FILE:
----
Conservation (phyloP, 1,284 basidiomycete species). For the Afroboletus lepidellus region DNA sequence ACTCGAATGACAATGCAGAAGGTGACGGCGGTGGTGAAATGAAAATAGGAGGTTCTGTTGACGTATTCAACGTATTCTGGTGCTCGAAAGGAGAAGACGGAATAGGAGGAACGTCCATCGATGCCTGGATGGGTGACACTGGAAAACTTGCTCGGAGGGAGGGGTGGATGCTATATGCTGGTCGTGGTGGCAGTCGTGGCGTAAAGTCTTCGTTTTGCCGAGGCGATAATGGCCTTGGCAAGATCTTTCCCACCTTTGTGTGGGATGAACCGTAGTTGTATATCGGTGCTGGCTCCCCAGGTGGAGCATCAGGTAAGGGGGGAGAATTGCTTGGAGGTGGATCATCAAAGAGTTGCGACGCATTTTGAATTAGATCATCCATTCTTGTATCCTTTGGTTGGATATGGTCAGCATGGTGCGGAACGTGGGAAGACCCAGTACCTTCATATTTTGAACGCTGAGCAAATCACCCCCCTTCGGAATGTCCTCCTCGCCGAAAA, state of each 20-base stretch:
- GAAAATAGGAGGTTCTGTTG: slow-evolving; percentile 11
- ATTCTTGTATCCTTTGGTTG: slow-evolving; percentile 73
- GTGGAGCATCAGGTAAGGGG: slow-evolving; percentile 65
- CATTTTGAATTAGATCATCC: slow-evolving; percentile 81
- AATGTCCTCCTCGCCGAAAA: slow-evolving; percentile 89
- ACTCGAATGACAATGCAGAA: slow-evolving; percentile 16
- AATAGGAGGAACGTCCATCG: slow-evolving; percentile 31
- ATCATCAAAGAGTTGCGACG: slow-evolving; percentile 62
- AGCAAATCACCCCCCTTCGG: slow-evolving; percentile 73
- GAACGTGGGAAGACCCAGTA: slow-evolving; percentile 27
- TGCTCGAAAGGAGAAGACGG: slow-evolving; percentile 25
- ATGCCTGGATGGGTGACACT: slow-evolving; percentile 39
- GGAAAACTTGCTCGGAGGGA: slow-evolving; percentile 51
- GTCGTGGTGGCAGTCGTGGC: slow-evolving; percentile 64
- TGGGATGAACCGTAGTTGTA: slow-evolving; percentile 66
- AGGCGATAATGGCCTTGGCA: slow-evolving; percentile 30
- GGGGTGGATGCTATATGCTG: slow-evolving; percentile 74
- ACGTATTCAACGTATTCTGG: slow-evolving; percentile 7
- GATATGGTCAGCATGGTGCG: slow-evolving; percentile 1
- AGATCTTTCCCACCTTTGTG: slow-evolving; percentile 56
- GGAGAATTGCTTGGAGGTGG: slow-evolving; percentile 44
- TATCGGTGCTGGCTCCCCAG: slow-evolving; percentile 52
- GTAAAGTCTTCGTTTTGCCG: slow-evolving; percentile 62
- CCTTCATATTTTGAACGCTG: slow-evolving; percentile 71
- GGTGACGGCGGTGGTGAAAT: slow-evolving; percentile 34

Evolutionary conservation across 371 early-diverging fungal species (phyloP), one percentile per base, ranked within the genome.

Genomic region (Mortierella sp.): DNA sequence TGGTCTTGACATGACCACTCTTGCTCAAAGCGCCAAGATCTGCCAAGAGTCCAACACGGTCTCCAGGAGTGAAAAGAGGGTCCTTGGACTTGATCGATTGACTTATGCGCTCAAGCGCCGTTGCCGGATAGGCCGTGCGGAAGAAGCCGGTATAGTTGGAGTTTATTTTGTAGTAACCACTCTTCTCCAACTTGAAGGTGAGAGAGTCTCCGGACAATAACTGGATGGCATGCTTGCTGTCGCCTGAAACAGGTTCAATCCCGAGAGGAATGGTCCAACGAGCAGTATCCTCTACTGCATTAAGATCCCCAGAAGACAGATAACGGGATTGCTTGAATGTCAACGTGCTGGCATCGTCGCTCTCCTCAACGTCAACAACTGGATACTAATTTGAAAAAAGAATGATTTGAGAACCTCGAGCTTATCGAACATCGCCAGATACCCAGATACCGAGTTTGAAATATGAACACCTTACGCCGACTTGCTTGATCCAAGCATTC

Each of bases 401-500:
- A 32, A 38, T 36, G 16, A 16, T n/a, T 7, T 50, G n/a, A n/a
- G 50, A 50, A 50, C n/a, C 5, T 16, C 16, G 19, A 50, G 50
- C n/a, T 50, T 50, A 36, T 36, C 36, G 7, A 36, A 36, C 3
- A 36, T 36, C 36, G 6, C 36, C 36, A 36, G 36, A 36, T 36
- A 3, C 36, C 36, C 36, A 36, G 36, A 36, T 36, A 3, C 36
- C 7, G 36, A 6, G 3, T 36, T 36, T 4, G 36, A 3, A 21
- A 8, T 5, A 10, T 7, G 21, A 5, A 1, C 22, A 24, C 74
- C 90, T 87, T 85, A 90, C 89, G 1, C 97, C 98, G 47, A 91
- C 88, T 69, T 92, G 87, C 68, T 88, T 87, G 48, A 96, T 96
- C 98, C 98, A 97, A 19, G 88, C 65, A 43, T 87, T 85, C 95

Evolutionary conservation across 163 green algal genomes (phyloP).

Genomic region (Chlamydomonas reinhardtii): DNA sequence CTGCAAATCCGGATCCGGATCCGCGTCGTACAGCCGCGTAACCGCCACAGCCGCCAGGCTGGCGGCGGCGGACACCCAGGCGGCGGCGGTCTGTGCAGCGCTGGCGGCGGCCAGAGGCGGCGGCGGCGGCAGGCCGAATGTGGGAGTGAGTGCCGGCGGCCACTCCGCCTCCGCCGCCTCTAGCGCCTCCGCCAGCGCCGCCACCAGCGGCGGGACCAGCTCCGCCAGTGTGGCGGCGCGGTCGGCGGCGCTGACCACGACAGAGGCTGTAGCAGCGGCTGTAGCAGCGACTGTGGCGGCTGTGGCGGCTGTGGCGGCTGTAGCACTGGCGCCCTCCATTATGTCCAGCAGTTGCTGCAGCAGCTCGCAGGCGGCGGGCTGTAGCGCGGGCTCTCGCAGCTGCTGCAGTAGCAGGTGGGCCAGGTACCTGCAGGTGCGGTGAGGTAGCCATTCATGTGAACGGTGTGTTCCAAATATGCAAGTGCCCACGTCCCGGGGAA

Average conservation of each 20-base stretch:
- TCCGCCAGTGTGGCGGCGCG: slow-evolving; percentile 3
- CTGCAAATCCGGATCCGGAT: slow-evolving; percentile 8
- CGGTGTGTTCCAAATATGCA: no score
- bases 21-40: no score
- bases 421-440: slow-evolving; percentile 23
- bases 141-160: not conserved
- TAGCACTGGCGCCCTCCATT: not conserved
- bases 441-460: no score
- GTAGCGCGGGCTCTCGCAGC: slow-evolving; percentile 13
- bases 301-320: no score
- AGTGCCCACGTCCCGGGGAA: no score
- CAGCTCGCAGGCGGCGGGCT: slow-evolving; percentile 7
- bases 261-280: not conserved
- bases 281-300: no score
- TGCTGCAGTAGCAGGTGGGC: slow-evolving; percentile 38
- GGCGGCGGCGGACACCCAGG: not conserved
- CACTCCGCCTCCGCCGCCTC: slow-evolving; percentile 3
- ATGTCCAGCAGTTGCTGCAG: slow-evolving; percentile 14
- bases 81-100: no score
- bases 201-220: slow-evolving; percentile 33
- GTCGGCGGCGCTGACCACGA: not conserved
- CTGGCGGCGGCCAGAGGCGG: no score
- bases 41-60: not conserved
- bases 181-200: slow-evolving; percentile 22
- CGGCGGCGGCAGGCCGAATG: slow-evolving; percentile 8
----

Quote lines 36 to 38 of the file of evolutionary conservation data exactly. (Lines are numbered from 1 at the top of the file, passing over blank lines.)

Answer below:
- A 8, T 5, A 10, T 7, G 21, A 5, A 1, C 22, A 24, C 74
- C 90, T 87, T 85, A 90, C 89, G 1, C 97, C 98, G 47, A 91
- C 88, T 69, T 92, G 87, C 68, T 88, T 87, G 48, A 96, T 96